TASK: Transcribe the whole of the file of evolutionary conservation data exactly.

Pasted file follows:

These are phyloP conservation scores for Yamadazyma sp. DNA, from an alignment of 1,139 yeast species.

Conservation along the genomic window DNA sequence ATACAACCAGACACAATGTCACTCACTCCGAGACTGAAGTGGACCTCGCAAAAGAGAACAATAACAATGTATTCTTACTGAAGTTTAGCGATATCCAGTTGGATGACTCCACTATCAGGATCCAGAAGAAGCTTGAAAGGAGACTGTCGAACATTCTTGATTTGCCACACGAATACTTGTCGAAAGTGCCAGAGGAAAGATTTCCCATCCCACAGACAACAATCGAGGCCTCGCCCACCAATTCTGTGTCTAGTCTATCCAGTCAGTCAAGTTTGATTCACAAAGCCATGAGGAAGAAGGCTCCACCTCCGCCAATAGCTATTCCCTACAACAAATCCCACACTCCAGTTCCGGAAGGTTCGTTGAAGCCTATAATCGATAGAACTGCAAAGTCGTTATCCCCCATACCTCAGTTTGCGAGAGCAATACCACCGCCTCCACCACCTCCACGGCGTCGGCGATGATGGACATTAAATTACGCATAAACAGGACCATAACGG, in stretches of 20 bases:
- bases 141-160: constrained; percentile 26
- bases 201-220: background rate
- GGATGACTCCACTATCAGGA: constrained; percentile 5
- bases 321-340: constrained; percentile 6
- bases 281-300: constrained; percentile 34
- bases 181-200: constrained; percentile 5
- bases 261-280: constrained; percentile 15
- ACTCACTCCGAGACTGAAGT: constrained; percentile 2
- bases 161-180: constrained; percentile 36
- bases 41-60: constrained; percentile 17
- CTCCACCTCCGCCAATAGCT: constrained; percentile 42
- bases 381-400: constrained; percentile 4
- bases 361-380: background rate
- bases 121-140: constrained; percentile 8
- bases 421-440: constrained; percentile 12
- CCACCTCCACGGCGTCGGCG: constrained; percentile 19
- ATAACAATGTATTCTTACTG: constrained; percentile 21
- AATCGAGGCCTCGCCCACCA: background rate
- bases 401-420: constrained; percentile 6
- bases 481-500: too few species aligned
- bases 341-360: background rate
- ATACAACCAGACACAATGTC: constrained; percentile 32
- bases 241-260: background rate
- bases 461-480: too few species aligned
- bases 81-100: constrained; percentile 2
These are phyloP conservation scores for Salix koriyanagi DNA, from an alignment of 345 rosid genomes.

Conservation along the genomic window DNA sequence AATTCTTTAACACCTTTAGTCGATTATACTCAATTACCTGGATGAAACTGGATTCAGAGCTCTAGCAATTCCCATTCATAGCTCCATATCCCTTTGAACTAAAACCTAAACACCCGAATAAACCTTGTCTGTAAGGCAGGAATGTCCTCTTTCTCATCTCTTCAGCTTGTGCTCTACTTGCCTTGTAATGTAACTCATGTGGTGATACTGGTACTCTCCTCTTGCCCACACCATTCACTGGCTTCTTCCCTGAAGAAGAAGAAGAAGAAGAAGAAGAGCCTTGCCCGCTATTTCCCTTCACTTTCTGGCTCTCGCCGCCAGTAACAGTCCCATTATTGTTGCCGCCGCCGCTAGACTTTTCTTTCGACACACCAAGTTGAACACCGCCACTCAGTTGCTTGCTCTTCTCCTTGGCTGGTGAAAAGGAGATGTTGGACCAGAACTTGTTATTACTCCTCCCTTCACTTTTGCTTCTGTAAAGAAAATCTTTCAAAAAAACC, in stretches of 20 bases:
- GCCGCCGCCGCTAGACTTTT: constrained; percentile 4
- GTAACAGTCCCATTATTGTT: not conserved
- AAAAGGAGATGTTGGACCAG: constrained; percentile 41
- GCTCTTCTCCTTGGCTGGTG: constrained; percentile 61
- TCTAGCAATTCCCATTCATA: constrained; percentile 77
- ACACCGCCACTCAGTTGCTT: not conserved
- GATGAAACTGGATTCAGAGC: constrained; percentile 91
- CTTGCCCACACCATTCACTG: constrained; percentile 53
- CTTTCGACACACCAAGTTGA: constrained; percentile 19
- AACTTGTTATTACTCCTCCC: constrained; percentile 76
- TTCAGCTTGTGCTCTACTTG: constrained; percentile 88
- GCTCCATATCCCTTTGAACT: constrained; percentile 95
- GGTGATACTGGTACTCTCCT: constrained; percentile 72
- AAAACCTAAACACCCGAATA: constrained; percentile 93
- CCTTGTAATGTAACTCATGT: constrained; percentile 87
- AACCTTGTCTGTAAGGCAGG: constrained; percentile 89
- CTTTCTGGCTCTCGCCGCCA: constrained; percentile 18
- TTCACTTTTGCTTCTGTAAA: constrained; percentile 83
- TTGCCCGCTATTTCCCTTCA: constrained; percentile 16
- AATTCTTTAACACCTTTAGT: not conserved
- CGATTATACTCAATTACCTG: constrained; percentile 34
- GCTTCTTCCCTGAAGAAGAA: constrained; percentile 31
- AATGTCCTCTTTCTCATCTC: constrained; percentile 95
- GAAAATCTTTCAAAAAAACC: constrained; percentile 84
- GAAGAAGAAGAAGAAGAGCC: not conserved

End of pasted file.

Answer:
These are phyloP conservation scores for Yamadazyma sp. DNA, from an alignment of 1,139 yeast species.

Conservation along the genomic window DNA sequence ATACAACCAGACACAATGTCACTCACTCCGAGACTGAAGTGGACCTCGCAAAAGAGAACAATAACAATGTATTCTTACTGAAGTTTAGCGATATCCAGTTGGATGACTCCACTATCAGGATCCAGAAGAAGCTTGAAAGGAGACTGTCGAACATTCTTGATTTGCCACACGAATACTTGTCGAAAGTGCCAGAGGAAAGATTTCCCATCCCACAGACAACAATCGAGGCCTCGCCCACCAATTCTGTGTCTAGTCTATCCAGTCAGTCAAGTTTGATTCACAAAGCCATGAGGAAGAAGGCTCCACCTCCGCCAATAGCTATTCCCTACAACAAATCCCACACTCCAGTTCCGGAAGGTTCGTTGAAGCCTATAATCGATAGAACTGCAAAGTCGTTATCCCCCATACCTCAGTTTGCGAGAGCAATACCACCGCCTCCACCACCTCCACGGCGTCGGCGATGATGGACATTAAATTACGCATAAACAGGACCATAACGG, in stretches of 20 bases:
- bases 141-160: constrained; percentile 26
- bases 201-220: background rate
- GGATGACTCCACTATCAGGA: constrained; percentile 5
- bases 321-340: constrained; percentile 6
- bases 281-300: constrained; percentile 34
- bases 181-200: constrained; percentile 5
- bases 261-280: constrained; percentile 15
- ACTCACTCCGAGACTGAAGT: constrained; percentile 2
- bases 161-180: constrained; percentile 36
- bases 41-60: constrained; percentile 17
- CTCCACCTCCGCCAATAGCT: constrained; percentile 42
- bases 381-400: constrained; percentile 4
- bases 361-380: background rate
- bases 121-140: constrained; percentile 8
- bases 421-440: constrained; percentile 12
- CCACCTCCACGGCGTCGGCG: constrained; percentile 19
- ATAACAATGTATTCTTACTG: constrained; percentile 21
- AATCGAGGCCTCGCCCACCA: background rate
- bases 401-420: constrained; percentile 6
- bases 481-500: too few species aligned
- bases 341-360: background rate
- ATACAACCAGACACAATGTC: constrained; percentile 32
- bases 241-260: background rate
- bases 461-480: too few species aligned
- bases 81-100: constrained; percentile 2
These are phyloP conservation scores for Salix koriyanagi DNA, from an alignment of 345 rosid genomes.

Conservation along the genomic window DNA sequence AATTCTTTAACACCTTTAGTCGATTATACTCAATTACCTGGATGAAACTGGATTCAGAGCTCTAGCAATTCCCATTCATAGCTCCATATCCCTTTGAACTAAAACCTAAACACCCGAATAAACCTTGTCTGTAAGGCAGGAATGTCCTCTTTCTCATCTCTTCAGCTTGTGCTCTACTTGCCTTGTAATGTAACTCATGTGGTGATACTGGTACTCTCCTCTTGCCCACACCATTCACTGGCTTCTTCCCTGAAGAAGAAGAAGAAGAAGAAGAAGAGCCTTGCCCGCTATTTCCCTTCACTTTCTGGCTCTCGCCGCCAGTAACAGTCCCATTATTGTTGCCGCCGCCGCTAGACTTTTCTTTCGACACACCAAGTTGAACACCGCCACTCAGTTGCTTGCTCTTCTCCTTGGCTGGTGAAAAGGAGATGTTGGACCAGAACTTGTTATTACTCCTCCCTTCACTTTTGCTTCTGTAAAGAAAATCTTTCAAAAAAACC, in stretches of 20 bases:
- GCCGCCGCCGCTAGACTTTT: constrained; percentile 4
- GTAACAGTCCCATTATTGTT: not conserved
- AAAAGGAGATGTTGGACCAG: constrained; percentile 41
- GCTCTTCTCCTTGGCTGGTG: constrained; percentile 61
- TCTAGCAATTCCCATTCATA: constrained; percentile 77
- ACACCGCCACTCAGTTGCTT: not conserved
- GATGAAACTGGATTCAGAGC: constrained; percentile 91
- CTTGCCCACACCATTCACTG: constrained; percentile 53
- CTTTCGACACACCAAGTTGA: constrained; percentile 19
- AACTTGTTATTACTCCTCCC: constrained; percentile 76
- TTCAGCTTGTGCTCTACTTG: constrained; percentile 88
- GCTCCATATCCCTTTGAACT: constrained; percentile 95
- GGTGATACTGGTACTCTCCT: constrained; percentile 72
- AAAACCTAAACACCCGAATA: constrained; percentile 93
- CCTTGTAATGTAACTCATGT: constrained; percentile 87
- AACCTTGTCTGTAAGGCAGG: constrained; percentile 89
- CTTTCTGGCTCTCGCCGCCA: constrained; percentile 18
- TTCACTTTTGCTTCTGTAAA: constrained; percentile 83
- TTGCCCGCTATTTCCCTTCA: constrained; percentile 16
- AATTCTTTAACACCTTTAGT: not conserved
- CGATTATACTCAATTACCTG: constrained; percentile 34
- GCTTCTTCCCTGAAGAAGAA: constrained; percentile 31
- AATGTCCTCTTTCTCATCTC: constrained; percentile 95
- GAAAATCTTTCAAAAAAACC: constrained; percentile 84
- GAAGAAGAAGAAGAAGAGCC: not conserved